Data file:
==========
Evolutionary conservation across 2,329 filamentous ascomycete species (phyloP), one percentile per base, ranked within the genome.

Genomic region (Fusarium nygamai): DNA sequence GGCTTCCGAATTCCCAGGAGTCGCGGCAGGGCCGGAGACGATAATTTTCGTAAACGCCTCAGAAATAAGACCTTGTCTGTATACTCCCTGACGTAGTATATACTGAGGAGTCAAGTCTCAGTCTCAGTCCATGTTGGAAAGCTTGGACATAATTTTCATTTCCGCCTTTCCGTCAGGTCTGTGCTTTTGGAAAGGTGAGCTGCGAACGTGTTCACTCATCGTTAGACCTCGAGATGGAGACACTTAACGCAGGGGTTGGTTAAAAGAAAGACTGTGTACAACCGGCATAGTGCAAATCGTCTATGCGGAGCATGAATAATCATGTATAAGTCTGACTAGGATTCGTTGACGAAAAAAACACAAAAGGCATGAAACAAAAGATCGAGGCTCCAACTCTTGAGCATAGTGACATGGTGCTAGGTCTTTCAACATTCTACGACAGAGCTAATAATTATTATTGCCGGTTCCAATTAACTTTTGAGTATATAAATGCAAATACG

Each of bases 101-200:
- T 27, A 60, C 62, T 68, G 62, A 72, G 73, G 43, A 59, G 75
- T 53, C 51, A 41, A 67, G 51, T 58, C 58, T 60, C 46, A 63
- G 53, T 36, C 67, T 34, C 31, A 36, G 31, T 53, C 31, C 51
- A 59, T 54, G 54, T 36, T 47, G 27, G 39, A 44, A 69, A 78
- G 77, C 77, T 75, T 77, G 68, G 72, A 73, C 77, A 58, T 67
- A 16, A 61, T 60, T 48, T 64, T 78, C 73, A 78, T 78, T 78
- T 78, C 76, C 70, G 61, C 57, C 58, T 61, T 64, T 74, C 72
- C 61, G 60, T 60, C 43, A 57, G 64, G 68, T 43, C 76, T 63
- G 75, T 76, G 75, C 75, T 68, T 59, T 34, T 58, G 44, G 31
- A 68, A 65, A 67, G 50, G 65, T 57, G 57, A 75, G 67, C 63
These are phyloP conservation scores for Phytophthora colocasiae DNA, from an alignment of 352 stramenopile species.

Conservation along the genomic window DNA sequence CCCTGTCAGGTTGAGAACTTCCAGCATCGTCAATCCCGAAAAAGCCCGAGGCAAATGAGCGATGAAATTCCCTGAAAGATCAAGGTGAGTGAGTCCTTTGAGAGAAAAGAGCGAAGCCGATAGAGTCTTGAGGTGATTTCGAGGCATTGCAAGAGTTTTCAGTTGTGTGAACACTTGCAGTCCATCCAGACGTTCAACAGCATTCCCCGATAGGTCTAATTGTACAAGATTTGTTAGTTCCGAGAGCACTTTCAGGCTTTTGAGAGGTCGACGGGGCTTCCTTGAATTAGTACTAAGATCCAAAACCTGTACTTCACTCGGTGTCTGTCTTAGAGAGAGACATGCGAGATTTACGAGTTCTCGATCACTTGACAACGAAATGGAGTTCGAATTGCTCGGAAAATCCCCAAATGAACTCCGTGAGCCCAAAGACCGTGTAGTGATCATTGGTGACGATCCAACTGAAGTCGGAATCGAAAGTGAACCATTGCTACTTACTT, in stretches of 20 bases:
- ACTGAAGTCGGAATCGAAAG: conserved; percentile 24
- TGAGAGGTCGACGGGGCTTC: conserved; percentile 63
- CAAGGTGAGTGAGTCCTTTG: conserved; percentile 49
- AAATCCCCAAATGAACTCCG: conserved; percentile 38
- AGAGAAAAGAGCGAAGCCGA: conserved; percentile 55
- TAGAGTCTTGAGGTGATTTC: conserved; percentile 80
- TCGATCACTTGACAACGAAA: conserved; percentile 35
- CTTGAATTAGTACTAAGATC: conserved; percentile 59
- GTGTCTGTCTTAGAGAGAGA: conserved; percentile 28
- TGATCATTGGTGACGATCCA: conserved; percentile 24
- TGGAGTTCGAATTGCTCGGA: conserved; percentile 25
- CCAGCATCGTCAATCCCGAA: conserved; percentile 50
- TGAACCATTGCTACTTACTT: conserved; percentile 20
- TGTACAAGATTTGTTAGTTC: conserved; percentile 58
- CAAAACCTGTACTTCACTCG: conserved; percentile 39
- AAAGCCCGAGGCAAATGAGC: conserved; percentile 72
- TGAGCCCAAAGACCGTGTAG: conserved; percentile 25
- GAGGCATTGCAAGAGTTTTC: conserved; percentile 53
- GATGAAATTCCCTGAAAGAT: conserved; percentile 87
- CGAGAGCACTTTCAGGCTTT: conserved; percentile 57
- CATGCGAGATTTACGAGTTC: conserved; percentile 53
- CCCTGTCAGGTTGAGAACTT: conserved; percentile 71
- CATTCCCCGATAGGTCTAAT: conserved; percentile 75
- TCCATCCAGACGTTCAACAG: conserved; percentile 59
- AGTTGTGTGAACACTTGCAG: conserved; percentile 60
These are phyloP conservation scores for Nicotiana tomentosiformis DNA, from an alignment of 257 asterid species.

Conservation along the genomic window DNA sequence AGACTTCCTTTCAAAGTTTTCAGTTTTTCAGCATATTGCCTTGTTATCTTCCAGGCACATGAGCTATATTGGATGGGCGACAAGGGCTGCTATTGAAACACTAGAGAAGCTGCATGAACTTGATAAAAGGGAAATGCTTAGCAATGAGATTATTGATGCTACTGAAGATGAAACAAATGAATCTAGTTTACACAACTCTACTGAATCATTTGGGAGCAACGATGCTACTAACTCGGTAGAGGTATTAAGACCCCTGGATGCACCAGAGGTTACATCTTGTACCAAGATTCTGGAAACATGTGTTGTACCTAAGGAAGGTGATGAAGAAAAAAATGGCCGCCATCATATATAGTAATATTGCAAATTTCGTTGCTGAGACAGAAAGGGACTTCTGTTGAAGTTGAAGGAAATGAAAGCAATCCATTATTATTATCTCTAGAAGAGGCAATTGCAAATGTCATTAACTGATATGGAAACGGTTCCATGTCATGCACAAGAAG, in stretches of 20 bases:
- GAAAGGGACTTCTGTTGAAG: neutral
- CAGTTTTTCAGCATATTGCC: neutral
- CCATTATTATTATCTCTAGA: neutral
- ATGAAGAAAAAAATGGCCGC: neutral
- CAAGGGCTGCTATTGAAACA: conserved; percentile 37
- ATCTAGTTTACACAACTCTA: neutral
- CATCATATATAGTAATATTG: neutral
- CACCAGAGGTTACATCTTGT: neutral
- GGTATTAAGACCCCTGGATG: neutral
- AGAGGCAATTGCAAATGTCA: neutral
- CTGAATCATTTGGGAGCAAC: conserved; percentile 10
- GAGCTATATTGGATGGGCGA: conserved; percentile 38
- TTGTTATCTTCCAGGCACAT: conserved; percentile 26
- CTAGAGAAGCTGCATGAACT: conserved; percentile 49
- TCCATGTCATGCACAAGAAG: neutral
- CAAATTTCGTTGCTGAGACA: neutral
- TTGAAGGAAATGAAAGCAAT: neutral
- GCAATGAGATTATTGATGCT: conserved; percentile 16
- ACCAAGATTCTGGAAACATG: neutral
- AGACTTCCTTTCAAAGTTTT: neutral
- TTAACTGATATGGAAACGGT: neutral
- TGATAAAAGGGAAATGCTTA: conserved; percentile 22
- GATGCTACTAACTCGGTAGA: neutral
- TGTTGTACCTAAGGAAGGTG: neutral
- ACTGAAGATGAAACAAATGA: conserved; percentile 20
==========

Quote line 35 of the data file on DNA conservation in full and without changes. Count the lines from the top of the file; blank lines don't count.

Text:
- CGAGAGCACTTTCAGGCTTT: conserved; percentile 57